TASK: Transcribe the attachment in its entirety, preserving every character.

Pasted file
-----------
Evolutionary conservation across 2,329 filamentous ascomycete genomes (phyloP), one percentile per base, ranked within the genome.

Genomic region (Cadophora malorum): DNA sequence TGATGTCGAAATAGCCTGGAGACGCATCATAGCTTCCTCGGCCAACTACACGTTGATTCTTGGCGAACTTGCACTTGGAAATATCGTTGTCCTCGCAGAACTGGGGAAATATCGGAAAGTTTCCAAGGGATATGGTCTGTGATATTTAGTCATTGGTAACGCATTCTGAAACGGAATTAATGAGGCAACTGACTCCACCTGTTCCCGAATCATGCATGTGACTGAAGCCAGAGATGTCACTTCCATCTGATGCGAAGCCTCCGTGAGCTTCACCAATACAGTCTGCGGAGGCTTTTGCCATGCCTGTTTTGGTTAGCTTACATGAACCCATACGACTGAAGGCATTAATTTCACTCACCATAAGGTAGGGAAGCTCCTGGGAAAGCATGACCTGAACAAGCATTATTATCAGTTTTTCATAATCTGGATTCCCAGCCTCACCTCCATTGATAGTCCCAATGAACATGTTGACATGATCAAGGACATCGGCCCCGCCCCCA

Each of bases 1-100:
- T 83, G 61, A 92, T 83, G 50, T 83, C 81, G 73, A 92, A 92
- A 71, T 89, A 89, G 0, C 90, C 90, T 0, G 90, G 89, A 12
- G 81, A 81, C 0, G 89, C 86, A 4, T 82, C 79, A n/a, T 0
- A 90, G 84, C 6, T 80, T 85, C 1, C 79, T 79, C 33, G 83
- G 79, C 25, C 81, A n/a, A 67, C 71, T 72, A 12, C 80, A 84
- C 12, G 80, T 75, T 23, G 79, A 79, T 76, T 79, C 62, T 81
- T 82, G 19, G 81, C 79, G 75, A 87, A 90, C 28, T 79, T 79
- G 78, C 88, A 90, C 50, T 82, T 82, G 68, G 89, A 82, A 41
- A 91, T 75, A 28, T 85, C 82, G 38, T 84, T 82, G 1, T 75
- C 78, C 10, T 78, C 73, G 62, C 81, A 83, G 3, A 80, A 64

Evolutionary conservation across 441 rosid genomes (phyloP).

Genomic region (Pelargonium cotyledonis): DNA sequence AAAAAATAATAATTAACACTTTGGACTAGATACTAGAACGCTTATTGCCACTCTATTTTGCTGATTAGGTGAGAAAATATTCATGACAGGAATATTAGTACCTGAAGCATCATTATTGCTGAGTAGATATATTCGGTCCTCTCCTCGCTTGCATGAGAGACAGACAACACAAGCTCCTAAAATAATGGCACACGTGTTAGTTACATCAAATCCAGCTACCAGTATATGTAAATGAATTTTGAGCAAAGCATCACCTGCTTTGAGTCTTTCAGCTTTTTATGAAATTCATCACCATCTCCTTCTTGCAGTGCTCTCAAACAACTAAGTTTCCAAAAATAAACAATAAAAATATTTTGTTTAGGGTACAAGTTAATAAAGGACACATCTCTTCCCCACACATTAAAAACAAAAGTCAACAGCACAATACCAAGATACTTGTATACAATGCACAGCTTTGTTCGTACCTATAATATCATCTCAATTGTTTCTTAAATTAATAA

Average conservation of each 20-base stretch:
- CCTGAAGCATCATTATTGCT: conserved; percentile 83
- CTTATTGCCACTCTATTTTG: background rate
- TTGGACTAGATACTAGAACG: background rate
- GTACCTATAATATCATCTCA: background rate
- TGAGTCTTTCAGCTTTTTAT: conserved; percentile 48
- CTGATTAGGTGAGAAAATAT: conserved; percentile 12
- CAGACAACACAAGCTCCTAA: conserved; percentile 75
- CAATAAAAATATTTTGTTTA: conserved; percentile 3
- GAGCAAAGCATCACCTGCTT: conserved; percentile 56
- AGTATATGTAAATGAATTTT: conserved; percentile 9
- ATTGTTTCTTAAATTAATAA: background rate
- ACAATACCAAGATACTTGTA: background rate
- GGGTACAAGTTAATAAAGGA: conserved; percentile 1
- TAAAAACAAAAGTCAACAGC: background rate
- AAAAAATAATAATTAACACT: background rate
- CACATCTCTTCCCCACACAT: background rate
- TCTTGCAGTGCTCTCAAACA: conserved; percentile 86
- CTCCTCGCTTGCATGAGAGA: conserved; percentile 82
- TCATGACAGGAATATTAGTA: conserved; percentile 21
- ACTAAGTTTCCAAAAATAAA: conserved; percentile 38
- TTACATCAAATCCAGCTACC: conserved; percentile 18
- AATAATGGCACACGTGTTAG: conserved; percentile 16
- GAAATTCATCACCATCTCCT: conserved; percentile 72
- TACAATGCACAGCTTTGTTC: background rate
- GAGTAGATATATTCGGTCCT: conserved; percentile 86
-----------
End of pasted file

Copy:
Evolutionary conservation across 2,329 filamentous ascomycete genomes (phyloP), one percentile per base, ranked within the genome.

Genomic region (Cadophora malorum): DNA sequence TGATGTCGAAATAGCCTGGAGACGCATCATAGCTTCCTCGGCCAACTACACGTTGATTCTTGGCGAACTTGCACTTGGAAATATCGTTGTCCTCGCAGAACTGGGGAAATATCGGAAAGTTTCCAAGGGATATGGTCTGTGATATTTAGTCATTGGTAACGCATTCTGAAACGGAATTAATGAGGCAACTGACTCCACCTGTTCCCGAATCATGCATGTGACTGAAGCCAGAGATGTCACTTCCATCTGATGCGAAGCCTCCGTGAGCTTCACCAATACAGTCTGCGGAGGCTTTTGCCATGCCTGTTTTGGTTAGCTTACATGAACCCATACGACTGAAGGCATTAATTTCACTCACCATAAGGTAGGGAAGCTCCTGGGAAAGCATGACCTGAACAAGCATTATTATCAGTTTTTCATAATCTGGATTCCCAGCCTCACCTCCATTGATAGTCCCAATGAACATGTTGACATGATCAAGGACATCGGCCCCGCCCCCA

Each of bases 1-100:
- T 83, G 61, A 92, T 83, G 50, T 83, C 81, G 73, A 92, A 92
- A 71, T 89, A 89, G 0, C 90, C 90, T 0, G 90, G 89, A 12
- G 81, A 81, C 0, G 89, C 86, A 4, T 82, C 79, A n/a, T 0
- A 90, G 84, C 6, T 80, T 85, C 1, C 79, T 79, C 33, G 83
- G 79, C 25, C 81, A n/a, A 67, C 71, T 72, A 12, C 80, A 84
- C 12, G 80, T 75, T 23, G 79, A 79, T 76, T 79, C 62, T 81
- T 82, G 19, G 81, C 79, G 75, A 87, A 90, C 28, T 79, T 79
- G 78, C 88, A 90, C 50, T 82, T 82, G 68, G 89, A 82, A 41
- A 91, T 75, A 28, T 85, C 82, G 38, T 84, T 82, G 1, T 75
- C 78, C 10, T 78, C 73, G 62, C 81, A 83, G 3, A 80, A 64

Evolutionary conservation across 441 rosid genomes (phyloP).

Genomic region (Pelargonium cotyledonis): DNA sequence AAAAAATAATAATTAACACTTTGGACTAGATACTAGAACGCTTATTGCCACTCTATTTTGCTGATTAGGTGAGAAAATATTCATGACAGGAATATTAGTACCTGAAGCATCATTATTGCTGAGTAGATATATTCGGTCCTCTCCTCGCTTGCATGAGAGACAGACAACACAAGCTCCTAAAATAATGGCACACGTGTTAGTTACATCAAATCCAGCTACCAGTATATGTAAATGAATTTTGAGCAAAGCATCACCTGCTTTGAGTCTTTCAGCTTTTTATGAAATTCATCACCATCTCCTTCTTGCAGTGCTCTCAAACAACTAAGTTTCCAAAAATAAACAATAAAAATATTTTGTTTAGGGTACAAGTTAATAAAGGACACATCTCTTCCCCACACATTAAAAACAAAAGTCAACAGCACAATACCAAGATACTTGTATACAATGCACAGCTTTGTTCGTACCTATAATATCATCTCAATTGTTTCTTAAATTAATAA

Average conservation of each 20-base stretch:
- CCTGAAGCATCATTATTGCT: conserved; percentile 83
- CTTATTGCCACTCTATTTTG: background rate
- TTGGACTAGATACTAGAACG: background rate
- GTACCTATAATATCATCTCA: background rate
- TGAGTCTTTCAGCTTTTTAT: conserved; percentile 48
- CTGATTAGGTGAGAAAATAT: conserved; percentile 12
- CAGACAACACAAGCTCCTAA: conserved; percentile 75
- CAATAAAAATATTTTGTTTA: conserved; percentile 3
- GAGCAAAGCATCACCTGCTT: conserved; percentile 56
- AGTATATGTAAATGAATTTT: conserved; percentile 9
- ATTGTTTCTTAAATTAATAA: background rate
- ACAATACCAAGATACTTGTA: background rate
- GGGTACAAGTTAATAAAGGA: conserved; percentile 1
- TAAAAACAAAAGTCAACAGC: background rate
- AAAAAATAATAATTAACACT: background rate
- CACATCTCTTCCCCACACAT: background rate
- TCTTGCAGTGCTCTCAAACA: conserved; percentile 86
- CTCCTCGCTTGCATGAGAGA: conserved; percentile 82
- TCATGACAGGAATATTAGTA: conserved; percentile 21
- ACTAAGTTTCCAAAAATAAA: conserved; percentile 38
- TTACATCAAATCCAGCTACC: conserved; percentile 18
- AATAATGGCACACGTGTTAG: conserved; percentile 16
- GAAATTCATCACCATCTCCT: conserved; percentile 72
- TACAATGCACAGCTTTGTTC: background rate
- GAGTAGATATATTCGGTCCT: conserved; percentile 86